I’ve recently been revisiting Foucault's Birth of Biopolitics lectures, a misnomer if ever there was one since much of the discussion is on neo-liberalism and Foucault never actually gets to biopolitics. Regardless, while going through this book again an important connection and/or difference between the projects of Foucault and Deleuze became clear to me, a difference with clear connections to Hume and Adam Smith. A couple of passages should give a sense of these connections.
Foucault describes the consequence of this methodological decision as it relates to his project as follows: "I have tried to grasp the level of reflection in the practice of government and on the practice of government itself." (p. 2). It is this relationship between practice and the level of reflection upon this practice that is key – mirroring in profound ways the Humean distinction between impressions and impressions of reflection (of which more another time). As one reads Foucault, what becomes clear is that what Foucault is doing is engaging in an analysis of the multiplicity of practices with respect to governmentality and economics, as he had also done in his analyses of madness, medecine and the penal system, and the reflection upon these practices is understood by Foucault as the determinations and determinable projections of an indeterminate multiplicity of practices. This becomes clear by the end of the Biopolitics lectures when Foucault describes the state of economic man as being "situated in what we could call an indefinite field of immanence which...links him, in the form of dependence, to a series of accidents, and ... links him, in the form of production, to the advantages of others." (277). The result is a non-totalizable field of immanence, an indeterminately determinable multiplicity of practices and relationships that prevents a complete, synoptic view. In short, our particular, individual interests, are the consequence of a multiplicity of contingent causes that eludes any totalizing grasp. And yet, Foucault argues, "all these indefinite features of his [the economic man’s; J.B.] situation found, as it were, the specifically individual calculation that he makes; they give consistency, effect, insert it in reality, and connect it in the best possible way to the rest of the world. So, we have a system in which homo œcinomicus owes the positive nature of his calculation precisely to everything which eludes his calculation." (277). Foucault then goes on to cite Smith's famous Wealth of Nations passage from Book IV, ch. 2, where Smith invokes the invisible hand to account for the wealth of nations that results from individuals pursuing their particular interests. What Foucault stresses from this passage, however, is that most readers of Smith give emphasis to the hand of the invisible hand, the guiding hand that connects and draws together the multiplicity of particular interests into a process that improves the wealth of the nation as a whole. For Foucault, by contrast, what is overlooked is precisely the invisible aspect of the hand, the fact that it eludes a clear grasp, that no individual, from their particular perspective, can ever assume the role of the guiding hand themselves.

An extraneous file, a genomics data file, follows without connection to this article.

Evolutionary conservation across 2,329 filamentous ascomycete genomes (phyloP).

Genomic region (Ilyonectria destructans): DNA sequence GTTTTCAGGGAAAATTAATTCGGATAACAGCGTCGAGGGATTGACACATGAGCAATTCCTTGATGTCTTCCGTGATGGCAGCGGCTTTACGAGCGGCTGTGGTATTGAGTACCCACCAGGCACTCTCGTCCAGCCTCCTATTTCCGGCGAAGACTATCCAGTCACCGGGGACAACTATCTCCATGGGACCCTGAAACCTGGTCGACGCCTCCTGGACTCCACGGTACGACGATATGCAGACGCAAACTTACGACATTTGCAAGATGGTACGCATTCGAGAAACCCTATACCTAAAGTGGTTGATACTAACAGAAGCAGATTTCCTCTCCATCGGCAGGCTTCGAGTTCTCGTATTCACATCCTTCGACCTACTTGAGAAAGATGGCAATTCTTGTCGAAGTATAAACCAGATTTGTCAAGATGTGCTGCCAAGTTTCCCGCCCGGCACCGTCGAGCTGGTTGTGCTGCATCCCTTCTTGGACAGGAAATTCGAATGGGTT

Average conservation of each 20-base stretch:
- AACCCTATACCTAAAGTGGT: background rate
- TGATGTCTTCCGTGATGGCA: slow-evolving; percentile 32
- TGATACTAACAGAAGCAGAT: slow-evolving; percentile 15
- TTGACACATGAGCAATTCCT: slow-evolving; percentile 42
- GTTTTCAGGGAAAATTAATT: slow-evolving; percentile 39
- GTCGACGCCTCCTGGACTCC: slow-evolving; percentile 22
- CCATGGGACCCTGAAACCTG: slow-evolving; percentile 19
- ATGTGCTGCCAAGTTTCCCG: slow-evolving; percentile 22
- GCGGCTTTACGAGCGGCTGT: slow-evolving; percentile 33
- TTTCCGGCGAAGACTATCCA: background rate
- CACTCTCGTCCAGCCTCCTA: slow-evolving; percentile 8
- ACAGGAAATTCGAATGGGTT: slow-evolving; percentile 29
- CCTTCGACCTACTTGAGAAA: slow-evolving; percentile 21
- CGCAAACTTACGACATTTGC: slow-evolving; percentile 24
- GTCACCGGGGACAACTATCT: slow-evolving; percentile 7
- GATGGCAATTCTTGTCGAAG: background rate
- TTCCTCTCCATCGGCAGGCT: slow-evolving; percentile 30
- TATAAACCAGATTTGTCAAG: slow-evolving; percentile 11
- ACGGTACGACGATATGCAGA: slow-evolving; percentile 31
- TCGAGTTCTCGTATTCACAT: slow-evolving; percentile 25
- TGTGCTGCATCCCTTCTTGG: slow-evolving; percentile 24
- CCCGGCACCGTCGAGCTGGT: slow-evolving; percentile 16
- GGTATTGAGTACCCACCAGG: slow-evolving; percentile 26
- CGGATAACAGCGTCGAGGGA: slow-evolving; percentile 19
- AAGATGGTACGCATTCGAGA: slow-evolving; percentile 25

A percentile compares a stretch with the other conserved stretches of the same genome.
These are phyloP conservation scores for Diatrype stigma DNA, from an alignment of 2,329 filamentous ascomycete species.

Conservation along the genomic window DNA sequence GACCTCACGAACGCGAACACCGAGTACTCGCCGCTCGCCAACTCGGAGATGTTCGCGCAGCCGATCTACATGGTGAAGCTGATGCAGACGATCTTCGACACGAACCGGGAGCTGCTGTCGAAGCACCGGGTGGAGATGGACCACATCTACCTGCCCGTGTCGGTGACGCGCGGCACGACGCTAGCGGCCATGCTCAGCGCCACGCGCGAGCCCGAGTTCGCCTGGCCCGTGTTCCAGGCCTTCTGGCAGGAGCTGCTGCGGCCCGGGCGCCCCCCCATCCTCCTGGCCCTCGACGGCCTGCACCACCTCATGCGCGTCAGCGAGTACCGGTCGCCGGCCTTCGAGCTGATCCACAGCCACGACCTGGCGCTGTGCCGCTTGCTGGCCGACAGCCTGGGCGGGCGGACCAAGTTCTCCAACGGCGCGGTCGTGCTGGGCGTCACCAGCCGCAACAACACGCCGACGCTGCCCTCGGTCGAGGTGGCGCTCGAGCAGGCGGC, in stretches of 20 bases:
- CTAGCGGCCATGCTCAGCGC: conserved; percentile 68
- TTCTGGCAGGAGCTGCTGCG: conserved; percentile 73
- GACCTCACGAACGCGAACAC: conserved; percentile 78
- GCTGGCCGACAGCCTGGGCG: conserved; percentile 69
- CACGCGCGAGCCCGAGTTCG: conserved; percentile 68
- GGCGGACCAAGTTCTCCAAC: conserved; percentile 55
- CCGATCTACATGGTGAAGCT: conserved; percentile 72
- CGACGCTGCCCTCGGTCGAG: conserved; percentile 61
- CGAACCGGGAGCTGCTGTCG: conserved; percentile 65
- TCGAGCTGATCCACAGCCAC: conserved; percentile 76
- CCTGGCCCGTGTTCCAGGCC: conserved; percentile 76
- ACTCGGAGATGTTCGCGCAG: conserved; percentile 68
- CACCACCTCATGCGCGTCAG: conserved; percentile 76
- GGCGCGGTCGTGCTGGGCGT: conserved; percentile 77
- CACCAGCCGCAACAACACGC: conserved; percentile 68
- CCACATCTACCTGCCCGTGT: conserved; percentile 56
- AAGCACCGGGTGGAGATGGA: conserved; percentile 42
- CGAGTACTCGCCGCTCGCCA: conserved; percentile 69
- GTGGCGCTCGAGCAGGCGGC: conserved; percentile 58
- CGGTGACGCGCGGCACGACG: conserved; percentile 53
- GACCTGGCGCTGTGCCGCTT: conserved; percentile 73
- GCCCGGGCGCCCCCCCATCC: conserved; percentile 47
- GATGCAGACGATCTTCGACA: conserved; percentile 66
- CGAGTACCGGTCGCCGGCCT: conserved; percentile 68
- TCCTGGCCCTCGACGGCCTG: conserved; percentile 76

Deleuze’s project follows Foucault’s in many important respects, and by developing a Humean transcendental empiricism as I understand it and have argued for it elsewhere (here), Deleuze in effect generalizes Foucault’s historicized notion of the relationship between an indeterminate multiplicity and an actual, determinate reflection and calculation. This approach was already apparent in Deleuze’s 1959-60 lectures on Rousseau (here), and to which I thank Christian Kerslake for bringing to my attention, where Deleuze stresses that for Rousseau the state of nature is most significantly a “dependency on things,” and it is this that is natural (p. 5, translations mine). As Deleuze puts it, “what is natural is no longer the primitive, but rather the development that begins from the origin and follows the direction virtually contained in the origin.” The state of nature, then, is not a state but a process, or “a virtual and genetic state,” (ibid.) and thus “the state of nature is real as a point of departure for the movement from which a person becomes themselves.” This becomes the basis for Rousseau's critique of both Hobbes and Locke, as Deleuze reads it, in that both Hobbes and Locke presuppose an already established rational person in the state of nature when for Rousseau such a person is the result of a natural process, and a process of education that is the subject of Rousseau's Emile: or on Education. And towards the end of the lectures Deleuze adds that for Rousseau “the natural law is not in the state of nature for it is a genetic development of virtualities beginning from the state of nature. The natural law presupposes the society in the sense that the virtualities are only realized in objective circusmatces that are in the society.” (p. 25). This last point is crucial. The virutalities of the state of nature are only genetic virtualities which do not predetermine their actualization, nor are they actualities themselves; rather, they are nothing less than the process of becoming actual within an objective set of social circumstances. They are only determinate as actual! The state of nature is thus, to bring Foucault’s distinction back in, the “indefinite field of immanence” to which is owed the “positive nature” of one’s determinate calculations and projections. For Deleuze this distinciton becomes, in his later writings, the well-known (or notorious depending on your perspective) distinction between the virtual and the actual. For Foucault, however, this distinction is a historical consequence of of the reflections upon the economic practices of the day. Deleuze, by contrast, uses the virtual-actual distinction as part of his effort to assemble a metaphysics of difference that is then used to understand all determinate reflections and calculations. Deleuze thus appears to build a metaphysics upon what Foucault understood to be merely a historical artifact, or we have between Deleuze and Foucault sharply different understandings of philosophical concepts: they are either historical or ahistorical. I think this is a false dichotomy and the more one presses the Humean reading of Deleuze (and Foucault), the more one can make the case that, paradoxical as it may seem, the more historical a concept is, the more ahistorical it is.